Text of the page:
First have been a strong supporter of you since the time you ran for office. As a boater I am concerned to have read this today and wonder if I should be concerned as we use our boat on the ICW almost every weekend. This is from an on-line newsletter I get and it bring me a chill to think a deputy would board my boat with a weapon drawn.

      Claiborne:
      You should do everything you can to get this boarding story (see below) into the press. This is preposterous and the `officer’ should be fired and relieved of his duties.This is the story of a government official run amock.
      Jamie McLane
      Wanderer’s Rest
      Kadey Krogen 48-39(5′ draft)

      Abuse of power by waterborne law enforcement officers is of concern to all citizens ‘“ drawing weapons aboard a civilian craft when no threats were made is inexcusable and in fact might be a good way to get shot. However, the laws are clear that overboard discharge valves must be secured (even with a cable tie) and the citation will probably stand. You can file charges of excessive force against an individual or group of law enforcement officers, but you must be prepared to stand up to the costs both of time and money, and it is not unheard of for accused persons to lie with the courts favoring sworn enforcement officers over civilians. Without a video of the event, you might as well go on with your life and forget it.
      Peter TenHaagen

      Claiborne:
      I am sure you have other lawyers that regularly read you website. It seems to me that Volusia County was using excess force in a major way. For example, if a deputy pulled a gun on a routine traffic stop, the ACLU would be all over it. I would recommend reporting this to the Florida Attorney General for investigation. I do view Coast Guard stops as different (long conversation, but they have a different mission)
      Thanks,
      John
      John Fort, JD
      Associate Professor
      Economics

      As a retired public information officer for Montgomery County Government in Maryland (20 years), I am appalled at how much collateral damage this is for the reputation and image of Volusia. I think the appropriate officials of the jurisdiction would like to know about this and should be informed — not hysterically, but in a matter-of-fact, but serious “you should know” way. Certainly, there is no debate about adhering to laws, but facing off citizens with weapons is frightening and only instilling of fear, which is not the proper role of government.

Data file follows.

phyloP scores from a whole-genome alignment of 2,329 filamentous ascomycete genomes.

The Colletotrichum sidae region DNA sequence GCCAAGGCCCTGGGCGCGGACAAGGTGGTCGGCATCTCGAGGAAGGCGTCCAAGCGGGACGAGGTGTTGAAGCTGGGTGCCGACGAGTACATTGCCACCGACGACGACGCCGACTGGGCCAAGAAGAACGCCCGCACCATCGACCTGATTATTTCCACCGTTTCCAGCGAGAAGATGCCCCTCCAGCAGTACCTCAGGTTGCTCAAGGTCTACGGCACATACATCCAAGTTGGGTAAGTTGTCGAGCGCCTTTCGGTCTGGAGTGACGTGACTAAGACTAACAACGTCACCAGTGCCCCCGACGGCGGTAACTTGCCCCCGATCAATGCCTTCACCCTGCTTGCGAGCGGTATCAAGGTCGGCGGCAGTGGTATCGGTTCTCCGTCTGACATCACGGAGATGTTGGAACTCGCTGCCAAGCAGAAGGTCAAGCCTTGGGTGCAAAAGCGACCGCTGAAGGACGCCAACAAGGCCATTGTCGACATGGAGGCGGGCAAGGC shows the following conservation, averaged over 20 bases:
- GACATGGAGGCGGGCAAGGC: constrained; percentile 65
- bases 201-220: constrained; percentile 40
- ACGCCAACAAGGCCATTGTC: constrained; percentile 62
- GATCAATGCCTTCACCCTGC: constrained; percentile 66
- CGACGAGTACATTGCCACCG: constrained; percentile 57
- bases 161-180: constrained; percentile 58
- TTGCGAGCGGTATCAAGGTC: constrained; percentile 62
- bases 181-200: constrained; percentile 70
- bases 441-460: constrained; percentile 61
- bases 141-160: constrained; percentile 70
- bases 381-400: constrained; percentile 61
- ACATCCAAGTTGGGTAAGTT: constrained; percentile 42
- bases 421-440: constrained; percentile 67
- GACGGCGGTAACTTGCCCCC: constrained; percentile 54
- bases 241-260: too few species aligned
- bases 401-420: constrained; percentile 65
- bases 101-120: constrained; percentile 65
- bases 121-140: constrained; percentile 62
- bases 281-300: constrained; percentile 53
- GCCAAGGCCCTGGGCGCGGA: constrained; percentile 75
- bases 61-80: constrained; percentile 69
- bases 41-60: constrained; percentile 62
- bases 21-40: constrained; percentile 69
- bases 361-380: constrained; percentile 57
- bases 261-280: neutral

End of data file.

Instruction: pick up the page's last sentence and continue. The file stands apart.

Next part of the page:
I also think that the local news media would like to know this. It’s certainly appropriate for them to know and this can be done without jeopardizing any single individual, since they are used to respecting sources, including anonymous ones.
      As I said, government’s role is not to intimate people, but to act in the service of the public. Sorry for the lofty-sounding civics lesson, but that’s what my governmental experience was based on.
      If I can help in any way, I would be glad to.
      Vicki Lathom
      Wofford College

      Ahoy,
      I am working on the issue re: MSD boardings…
      FWIW my wife is a City Commissioner here in New Smyrna (Judy Reiker) and a good friend of ours just got elected to Volusia County County (Joie Alexander).
      Please have the aggrieved party give me a call and I’ll gather more details to present.
      MSD (and most other boating issues ) are CIVIL infractions and should not be subject to heavy handed actions by government officials including sherriff/city police officers.
      Attached are the FL statutes and penalties for msd infractions.
      It is simple… msd fines are 50 or 250 and NOT criminal (kinda like improper spacinf of reg numbers on a vessel)
      Regards
      Captain Guy

      Well first of all the Police were correct in siting this boat for an unsecured msd valve. The law states that you must have the handle either disconnected or tie wrapped so it can not be operated while the boat is within 3 miles of the shoreline. That being said, I do not agree with the drawn weapon while boarding the vessel thing. They should have asked for the Captain of the vessel before boarding in my opinion, and being a licensed Captain, I would have said something to them for boarding without permission from the Captain. The Captain is always in charge of said vessel, they should have known better. Sometimes over zealous Local Water Police can give everyone else a bad name, and they do what they want. I would complain to the Police Department directly about the situation or call the USCG and let them know about it. As for the valve, that one is on you, you should have known better! Simply turning it off is not good enough!
      Capt. Patrick Leddy